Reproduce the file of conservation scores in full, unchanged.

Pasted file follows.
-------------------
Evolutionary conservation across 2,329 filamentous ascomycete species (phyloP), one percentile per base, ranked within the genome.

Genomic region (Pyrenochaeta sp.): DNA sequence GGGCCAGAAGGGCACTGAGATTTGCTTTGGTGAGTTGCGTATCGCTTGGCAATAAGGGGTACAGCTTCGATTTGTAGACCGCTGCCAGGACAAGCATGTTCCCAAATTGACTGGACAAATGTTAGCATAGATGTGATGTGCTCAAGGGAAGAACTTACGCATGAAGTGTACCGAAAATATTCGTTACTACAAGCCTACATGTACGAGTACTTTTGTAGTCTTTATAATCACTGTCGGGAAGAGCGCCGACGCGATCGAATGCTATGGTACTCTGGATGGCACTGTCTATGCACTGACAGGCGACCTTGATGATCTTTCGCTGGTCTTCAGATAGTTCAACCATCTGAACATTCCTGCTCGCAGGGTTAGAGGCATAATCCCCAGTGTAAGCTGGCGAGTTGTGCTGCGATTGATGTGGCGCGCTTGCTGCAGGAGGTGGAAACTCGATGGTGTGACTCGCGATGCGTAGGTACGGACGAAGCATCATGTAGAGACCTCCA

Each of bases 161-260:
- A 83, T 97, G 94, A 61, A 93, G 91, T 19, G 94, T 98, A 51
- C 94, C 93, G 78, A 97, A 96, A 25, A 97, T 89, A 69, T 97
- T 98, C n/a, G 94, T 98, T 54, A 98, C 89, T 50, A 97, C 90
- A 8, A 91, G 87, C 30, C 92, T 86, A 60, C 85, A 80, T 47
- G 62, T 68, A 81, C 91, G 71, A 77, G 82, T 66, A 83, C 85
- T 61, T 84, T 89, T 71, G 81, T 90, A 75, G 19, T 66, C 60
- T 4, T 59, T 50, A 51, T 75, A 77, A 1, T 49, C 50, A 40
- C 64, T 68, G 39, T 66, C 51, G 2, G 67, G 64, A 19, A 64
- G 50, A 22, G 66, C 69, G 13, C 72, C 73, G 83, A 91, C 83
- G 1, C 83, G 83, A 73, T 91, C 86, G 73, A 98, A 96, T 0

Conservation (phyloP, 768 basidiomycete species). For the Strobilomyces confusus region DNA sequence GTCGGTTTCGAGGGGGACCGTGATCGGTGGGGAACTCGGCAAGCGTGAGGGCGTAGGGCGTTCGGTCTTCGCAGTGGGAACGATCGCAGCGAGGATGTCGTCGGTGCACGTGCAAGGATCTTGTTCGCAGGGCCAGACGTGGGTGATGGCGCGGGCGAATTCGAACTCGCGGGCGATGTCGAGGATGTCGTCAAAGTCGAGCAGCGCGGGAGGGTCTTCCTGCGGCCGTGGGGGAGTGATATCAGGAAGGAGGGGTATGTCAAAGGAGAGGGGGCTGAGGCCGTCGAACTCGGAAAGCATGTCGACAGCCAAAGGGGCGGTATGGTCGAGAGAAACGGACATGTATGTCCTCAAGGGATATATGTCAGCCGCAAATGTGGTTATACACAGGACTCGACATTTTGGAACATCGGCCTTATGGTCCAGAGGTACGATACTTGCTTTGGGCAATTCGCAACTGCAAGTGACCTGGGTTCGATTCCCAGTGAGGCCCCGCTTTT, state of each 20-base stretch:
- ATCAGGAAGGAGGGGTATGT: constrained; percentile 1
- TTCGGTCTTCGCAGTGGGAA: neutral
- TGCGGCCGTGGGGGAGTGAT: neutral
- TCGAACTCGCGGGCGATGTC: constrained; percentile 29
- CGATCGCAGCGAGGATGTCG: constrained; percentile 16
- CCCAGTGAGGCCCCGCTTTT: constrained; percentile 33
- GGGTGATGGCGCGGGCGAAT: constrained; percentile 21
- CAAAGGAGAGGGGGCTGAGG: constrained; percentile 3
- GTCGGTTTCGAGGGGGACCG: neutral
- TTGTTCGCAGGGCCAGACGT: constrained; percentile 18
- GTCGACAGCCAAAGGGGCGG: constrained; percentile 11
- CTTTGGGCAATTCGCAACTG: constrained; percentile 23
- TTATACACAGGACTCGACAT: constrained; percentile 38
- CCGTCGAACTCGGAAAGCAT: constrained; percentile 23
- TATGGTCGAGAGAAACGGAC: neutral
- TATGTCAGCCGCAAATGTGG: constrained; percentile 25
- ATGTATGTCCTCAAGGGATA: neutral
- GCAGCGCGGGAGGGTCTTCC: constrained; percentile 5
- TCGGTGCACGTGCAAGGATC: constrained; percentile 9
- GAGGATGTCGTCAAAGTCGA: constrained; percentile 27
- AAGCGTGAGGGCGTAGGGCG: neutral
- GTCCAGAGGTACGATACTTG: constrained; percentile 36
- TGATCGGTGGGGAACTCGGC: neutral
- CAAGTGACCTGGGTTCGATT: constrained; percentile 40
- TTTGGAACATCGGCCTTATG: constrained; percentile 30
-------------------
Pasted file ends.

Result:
Evolutionary conservation across 2,329 filamentous ascomycete species (phyloP), one percentile per base, ranked within the genome.

Genomic region (Pyrenochaeta sp.): DNA sequence GGGCCAGAAGGGCACTGAGATTTGCTTTGGTGAGTTGCGTATCGCTTGGCAATAAGGGGTACAGCTTCGATTTGTAGACCGCTGCCAGGACAAGCATGTTCCCAAATTGACTGGACAAATGTTAGCATAGATGTGATGTGCTCAAGGGAAGAACTTACGCATGAAGTGTACCGAAAATATTCGTTACTACAAGCCTACATGTACGAGTACTTTTGTAGTCTTTATAATCACTGTCGGGAAGAGCGCCGACGCGATCGAATGCTATGGTACTCTGGATGGCACTGTCTATGCACTGACAGGCGACCTTGATGATCTTTCGCTGGTCTTCAGATAGTTCAACCATCTGAACATTCCTGCTCGCAGGGTTAGAGGCATAATCCCCAGTGTAAGCTGGCGAGTTGTGCTGCGATTGATGTGGCGCGCTTGCTGCAGGAGGTGGAAACTCGATGGTGTGACTCGCGATGCGTAGGTACGGACGAAGCATCATGTAGAGACCTCCA

Each of bases 161-260:
- A 83, T 97, G 94, A 61, A 93, G 91, T 19, G 94, T 98, A 51
- C 94, C 93, G 78, A 97, A 96, A 25, A 97, T 89, A 69, T 97
- T 98, C n/a, G 94, T 98, T 54, A 98, C 89, T 50, A 97, C 90
- A 8, A 91, G 87, C 30, C 92, T 86, A 60, C 85, A 80, T 47
- G 62, T 68, A 81, C 91, G 71, A 77, G 82, T 66, A 83, C 85
- T 61, T 84, T 89, T 71, G 81, T 90, A 75, G 19, T 66, C 60
- T 4, T 59, T 50, A 51, T 75, A 77, A 1, T 49, C 50, A 40
- C 64, T 68, G 39, T 66, C 51, G 2, G 67, G 64, A 19, A 64
- G 50, A 22, G 66, C 69, G 13, C 72, C 73, G 83, A 91, C 83
- G 1, C 83, G 83, A 73, T 91, C 86, G 73, A 98, A 96, T 0

Conservation (phyloP, 768 basidiomycete species). For the Strobilomyces confusus region DNA sequence GTCGGTTTCGAGGGGGACCGTGATCGGTGGGGAACTCGGCAAGCGTGAGGGCGTAGGGCGTTCGGTCTTCGCAGTGGGAACGATCGCAGCGAGGATGTCGTCGGTGCACGTGCAAGGATCTTGTTCGCAGGGCCAGACGTGGGTGATGGCGCGGGCGAATTCGAACTCGCGGGCGATGTCGAGGATGTCGTCAAAGTCGAGCAGCGCGGGAGGGTCTTCCTGCGGCCGTGGGGGAGTGATATCAGGAAGGAGGGGTATGTCAAAGGAGAGGGGGCTGAGGCCGTCGAACTCGGAAAGCATGTCGACAGCCAAAGGGGCGGTATGGTCGAGAGAAACGGACATGTATGTCCTCAAGGGATATATGTCAGCCGCAAATGTGGTTATACACAGGACTCGACATTTTGGAACATCGGCCTTATGGTCCAGAGGTACGATACTTGCTTTGGGCAATTCGCAACTGCAAGTGACCTGGGTTCGATTCCCAGTGAGGCCCCGCTTTT, state of each 20-base stretch:
- ATCAGGAAGGAGGGGTATGT: constrained; percentile 1
- TTCGGTCTTCGCAGTGGGAA: neutral
- TGCGGCCGTGGGGGAGTGAT: neutral
- TCGAACTCGCGGGCGATGTC: constrained; percentile 29
- CGATCGCAGCGAGGATGTCG: constrained; percentile 16
- CCCAGTGAGGCCCCGCTTTT: constrained; percentile 33
- GGGTGATGGCGCGGGCGAAT: constrained; percentile 21
- CAAAGGAGAGGGGGCTGAGG: constrained; percentile 3
- GTCGGTTTCGAGGGGGACCG: neutral
- TTGTTCGCAGGGCCAGACGT: constrained; percentile 18
- GTCGACAGCCAAAGGGGCGG: constrained; percentile 11
- CTTTGGGCAATTCGCAACTG: constrained; percentile 23
- TTATACACAGGACTCGACAT: constrained; percentile 38
- CCGTCGAACTCGGAAAGCAT: constrained; percentile 23
- TATGGTCGAGAGAAACGGAC: neutral
- TATGTCAGCCGCAAATGTGG: constrained; percentile 25
- ATGTATGTCCTCAAGGGATA: neutral
- GCAGCGCGGGAGGGTCTTCC: constrained; percentile 5
- TCGGTGCACGTGCAAGGATC: constrained; percentile 9
- GAGGATGTCGTCAAAGTCGA: constrained; percentile 27
- AAGCGTGAGGGCGTAGGGCG: neutral
- GTCCAGAGGTACGATACTTG: constrained; percentile 36
- TGATCGGTGGGGAACTCGGC: neutral
- CAAGTGACCTGGGTTCGATT: constrained; percentile 40
- TTTGGAACATCGGCCTTATG: constrained; percentile 30